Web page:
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For Sale by Owner Articles • Owners.com - Advertising and Marketing Your Home

Before The Showing: A Few Tips for Turning 'Maybe' to 'Yes'

By Courtney Ronan
 
During a recent tour of a townhome for sale, I was struck at the owner's apparent apathy for increasing her odds. My Realtor and I tripped over a pile of tennis shoes in the front entryway. Newspapers were littered about the living room floor. A pile of shirts drooped over the recliner. The morning's breakfast dishes were still on the table, being hungrily eyed by a pair of vicious Pugs confined to another section of the kitchen behind a baby gate. We walked out to the backyard to discover overgrown grass, chipped and peeling paint, and dog toys strewn about the lawn.
The truth is that the townhome had potential, but after being met with this display, I had little interest in heading upstairs to view the bedrooms. It didn't dawn on me until that moment that how owners display their homes during showings is critical. Even in hot markets like Dallas, buyers are savvy enough to know that they have plenty of other options -- homes which have been well-maintained and convey the owner's sense of pride. It may sound like a stretch, but it isn't ... a prospective buyer, when met with a messy home like this one, can't help but wonder: If the owner has such little regard for the part of the home I can see, how has he maintainted the part I can't see? There's a distinct possibility that, upon inspection, you could find some serious and costly flaws in need of repair -- termite infestation and heating and air conditioning units in poor condition, to name but two possibilities.
Your Realtor will probably tell you the basics: Pick up your clothes, bake cookies, anything to butter up those buyers. Actually, however, those tips are just the beginning of the checklist you should follow prior to showing your home. Many nooks and crannies of your home -- spots about which you've never given a passing thought -- can make the difference if you swipe a dust rag or polishing cloth over them. Many aspects of a home which appeal to prospective buyers aren't even in their conscious awareness. All of your home's asethetic elements combine to create an impression which could very well lead to a contract.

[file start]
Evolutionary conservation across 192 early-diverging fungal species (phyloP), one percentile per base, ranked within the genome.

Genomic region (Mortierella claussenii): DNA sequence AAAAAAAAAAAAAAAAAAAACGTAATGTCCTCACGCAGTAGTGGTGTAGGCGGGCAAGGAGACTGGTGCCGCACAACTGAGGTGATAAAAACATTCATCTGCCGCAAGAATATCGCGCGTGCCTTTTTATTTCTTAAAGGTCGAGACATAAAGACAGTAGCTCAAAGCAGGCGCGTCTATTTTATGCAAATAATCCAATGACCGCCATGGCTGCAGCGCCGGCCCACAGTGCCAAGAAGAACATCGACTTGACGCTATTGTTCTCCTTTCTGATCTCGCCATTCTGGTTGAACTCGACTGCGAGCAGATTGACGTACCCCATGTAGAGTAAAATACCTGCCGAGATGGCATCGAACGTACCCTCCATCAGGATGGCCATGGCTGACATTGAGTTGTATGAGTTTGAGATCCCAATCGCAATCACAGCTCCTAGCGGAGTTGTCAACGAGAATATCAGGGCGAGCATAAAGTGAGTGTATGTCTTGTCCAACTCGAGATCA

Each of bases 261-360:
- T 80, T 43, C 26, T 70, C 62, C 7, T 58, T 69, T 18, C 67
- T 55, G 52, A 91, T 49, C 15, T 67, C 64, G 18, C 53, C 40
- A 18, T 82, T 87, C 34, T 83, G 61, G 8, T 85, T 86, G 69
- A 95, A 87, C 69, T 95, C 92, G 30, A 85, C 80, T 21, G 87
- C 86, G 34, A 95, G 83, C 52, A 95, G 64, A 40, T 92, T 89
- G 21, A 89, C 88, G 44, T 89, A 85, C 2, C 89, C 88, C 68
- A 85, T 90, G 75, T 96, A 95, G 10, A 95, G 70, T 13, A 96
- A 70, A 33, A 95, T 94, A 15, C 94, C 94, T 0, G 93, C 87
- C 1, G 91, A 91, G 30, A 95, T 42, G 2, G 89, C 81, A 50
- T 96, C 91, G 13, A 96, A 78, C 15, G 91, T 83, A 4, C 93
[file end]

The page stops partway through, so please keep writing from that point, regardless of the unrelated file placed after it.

Before you begin showing your home, complete as many of the following tasks as you can:
  • Clean behind your appliances, removing dust bunnies.
  • Clean your carpets, either yourself or professionally, if you're willing to assume the expense.
  • Dust and/or clean your light fixtures.
  • Clean your windows and window coverings.
  • Wash baseboards and walls and touch up scuffs with extra paint.
  • Clean your furniture.
  • Clean your closets. Unless you bolt them shut, those prospective buyers will open every door. And besides, you want those closets to be inspected; extra storage space is what helps sell your home.
  • Clean your kitchen pantry and any cabinet space. Buyers and Realtors open those doors, too.
  • Dust and vacuum your home thoroughly before each showing.
  • Purchase soap scum and mildew removers for your bathrooms, and use them liberally to help your bathrooms shine. Don't clean them right before a showing, however; you don't want your prospective buyers to be overwhelmed by chemical odors. Put an air freshener in a discreet place in each bathroom, and add a decorative element to each vanity. If you don't have presentable towels to drape over the rods in your bathrooms, purchase some inexpensive but coordinating hand towels.
  • Clear as much clutter as you can from every counter surface; for example, in the bathroom, remove personal items (toothbrushes, combs and grooming supplies, all of which are turn-offs) from vanities. Store appliances you typically keep out on the kitchen counter. De-cluttering creates the illusion of more space (i.e., more counter space).
  • If you have excess furniture in any room, either sell it or store it. Your goal should be to create as much open space as possible, throughout every room in your house.
  • If you'd painted your walls in an "experimental" color (deep burgundy, for example), paint them white or neutral. Those two shades not only open up rooms and make them appear larger; they also appeal to prospective buyers for their versatility.
  • Open up drapes and blinds to invite natural light into your home. If a room tends to be dark, purchase light bulbs with brighter wattage (not too bright, however).

I can't help but wonder if that seller whose unkempt townhome I viewed ever received an offer. It's as true in real estate as it is in any other facet of life: Humans make instant judgments. The impression a home makes in the first few seconds after a prospective buyer's entry will determine the likelihood of an offer.

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